I think you would call it being given a taste of your own medicine.
This season, and in the recent past, Northamptonshire have made a habit of punching well above their weight when it comes to the output of their tail.
Time and again they have turned a potentially sticky situation into a more than promising, and quite often a matchwinning, one.
Without a detailed trawl through the cricketing archives I wouldn’t be able to tell you the last time an opposition side staged such a rearguard but that is what Lancashire did.
When Kyle Hogg had his stumps shattered by David Willey for a second ball duck, the visitors were 308-8, two runs in arrears and looking at a marginal first innings advantage.
Thirty-two overs later, when Glen Chapple edged the persevering Willey, who finished with 5-108, to Andrew Hall at slip, the score read 436 and whatever ground had been gained by the hosts was well and truly gone.
This was down to the fact that Chapple would be one of the better number ten batsmen going around, he rarely looked troubled throughout his time at the crease, and the excellence of Simon Katich.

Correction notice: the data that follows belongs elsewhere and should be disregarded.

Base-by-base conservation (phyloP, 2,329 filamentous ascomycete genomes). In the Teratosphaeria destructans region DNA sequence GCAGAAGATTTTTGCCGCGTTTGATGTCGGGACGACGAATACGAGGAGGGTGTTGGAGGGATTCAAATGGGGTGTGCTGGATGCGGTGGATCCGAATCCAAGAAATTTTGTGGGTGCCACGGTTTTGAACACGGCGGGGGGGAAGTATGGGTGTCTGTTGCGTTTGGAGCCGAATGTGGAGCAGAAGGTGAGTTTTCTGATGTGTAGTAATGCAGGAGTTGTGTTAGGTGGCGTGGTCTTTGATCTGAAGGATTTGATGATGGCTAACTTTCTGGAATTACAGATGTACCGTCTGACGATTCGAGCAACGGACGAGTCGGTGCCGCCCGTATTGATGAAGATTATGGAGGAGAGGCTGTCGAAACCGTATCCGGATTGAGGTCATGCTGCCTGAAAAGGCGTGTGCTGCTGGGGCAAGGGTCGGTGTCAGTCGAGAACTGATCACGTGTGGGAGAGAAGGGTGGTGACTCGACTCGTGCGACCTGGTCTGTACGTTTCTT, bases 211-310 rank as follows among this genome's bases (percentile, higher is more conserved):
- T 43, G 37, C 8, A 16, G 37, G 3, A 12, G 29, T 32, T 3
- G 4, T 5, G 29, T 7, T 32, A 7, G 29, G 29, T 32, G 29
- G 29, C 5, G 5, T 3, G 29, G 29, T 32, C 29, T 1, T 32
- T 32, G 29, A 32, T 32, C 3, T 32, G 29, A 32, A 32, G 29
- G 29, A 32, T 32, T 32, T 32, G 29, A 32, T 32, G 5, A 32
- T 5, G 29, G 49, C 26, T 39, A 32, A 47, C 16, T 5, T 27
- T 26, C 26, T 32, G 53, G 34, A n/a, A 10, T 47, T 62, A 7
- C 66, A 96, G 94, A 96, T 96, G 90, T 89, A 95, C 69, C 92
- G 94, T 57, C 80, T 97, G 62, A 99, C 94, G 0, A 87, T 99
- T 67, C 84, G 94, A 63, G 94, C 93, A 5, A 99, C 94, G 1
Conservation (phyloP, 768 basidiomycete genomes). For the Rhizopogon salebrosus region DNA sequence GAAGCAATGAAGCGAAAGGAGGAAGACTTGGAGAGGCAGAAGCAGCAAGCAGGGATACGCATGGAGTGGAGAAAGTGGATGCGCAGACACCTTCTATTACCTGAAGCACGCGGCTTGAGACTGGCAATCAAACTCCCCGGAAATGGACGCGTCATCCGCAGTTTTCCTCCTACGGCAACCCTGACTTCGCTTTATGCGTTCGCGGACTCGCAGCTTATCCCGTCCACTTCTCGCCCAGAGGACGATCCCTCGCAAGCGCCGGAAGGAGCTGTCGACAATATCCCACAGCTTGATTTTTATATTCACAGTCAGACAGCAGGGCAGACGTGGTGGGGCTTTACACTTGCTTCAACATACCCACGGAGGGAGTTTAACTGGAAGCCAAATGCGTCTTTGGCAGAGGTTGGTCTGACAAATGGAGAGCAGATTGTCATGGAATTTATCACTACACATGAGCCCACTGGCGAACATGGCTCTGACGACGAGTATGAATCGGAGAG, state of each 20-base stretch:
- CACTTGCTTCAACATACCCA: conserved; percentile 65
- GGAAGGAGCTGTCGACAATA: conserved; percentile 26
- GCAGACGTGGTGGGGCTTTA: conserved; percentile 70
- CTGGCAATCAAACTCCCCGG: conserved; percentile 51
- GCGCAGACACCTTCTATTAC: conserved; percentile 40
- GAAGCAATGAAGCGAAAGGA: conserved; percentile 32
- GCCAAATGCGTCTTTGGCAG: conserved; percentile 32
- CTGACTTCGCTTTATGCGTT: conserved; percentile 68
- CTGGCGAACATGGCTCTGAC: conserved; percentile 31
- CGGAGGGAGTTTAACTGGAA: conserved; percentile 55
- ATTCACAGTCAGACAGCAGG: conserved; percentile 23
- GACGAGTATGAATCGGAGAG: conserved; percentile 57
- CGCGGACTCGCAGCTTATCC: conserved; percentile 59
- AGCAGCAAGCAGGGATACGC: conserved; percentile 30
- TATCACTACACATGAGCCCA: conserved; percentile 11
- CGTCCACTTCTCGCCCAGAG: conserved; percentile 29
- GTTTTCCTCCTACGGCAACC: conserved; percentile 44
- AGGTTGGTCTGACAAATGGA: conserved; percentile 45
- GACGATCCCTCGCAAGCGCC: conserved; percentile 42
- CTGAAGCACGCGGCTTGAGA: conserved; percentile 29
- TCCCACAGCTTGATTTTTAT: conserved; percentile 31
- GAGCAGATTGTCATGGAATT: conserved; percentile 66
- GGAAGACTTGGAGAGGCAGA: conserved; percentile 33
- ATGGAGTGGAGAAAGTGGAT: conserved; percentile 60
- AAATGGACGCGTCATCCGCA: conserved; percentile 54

The pair combined in a stand of 128 - a Lancashire record for the ninth wicket against Northants - and emphatically drained the life out of a home attack who had their tails up after their early successes.
Katich finally fell a ball after reaching his double century, lofting Cameron White to deep midwicket, to bring an end to an eight-hour display of controlled, unflustered and highly-skilled batsmanship.
But while plenty of praise should be given to the Lancashire duo, the County hardly helped their own cause by dropping three catches, the most costly of which was Katich in the third over of the day.
That mishap, with David Sales the guilty party and Willey the unfortunate bowler, came with the left-hander on 115 and once he had been reprieved it became almost inevitable that he would cash in.
It was particularly harsh on Willey who bounced back from a below-par effort on the first day with a strong showing with the second new ball.
Once Hall had removed Luke Procter for 85, excellently snaffled down the leg-side by David Murphy, Willey’s swing was too much for Gareth Cross and White, both lbw, and Hogg who was cleaned up with his feet nowhere.
Katich’s dismissal came with the lead at 132 and this would’ve seemed substantially more when Kyle Coetzer was superbly caught by Karl Brown at third slip off Chapple.
Sales looked in no real trouble before he was bowled on the back foot by Simon Kerrigan - Sales’ place must be under real pressure - and Ben Duckett was out in a similar fashion the over after surviving a concerted appeal for caught behind off White.
Cameron White didn’t last too long before he became Kerrigan’s third victim and although James Middlebrook, who had stood firm at the other end, and Hall saw it through to the close, an uphill task awaits come the morning.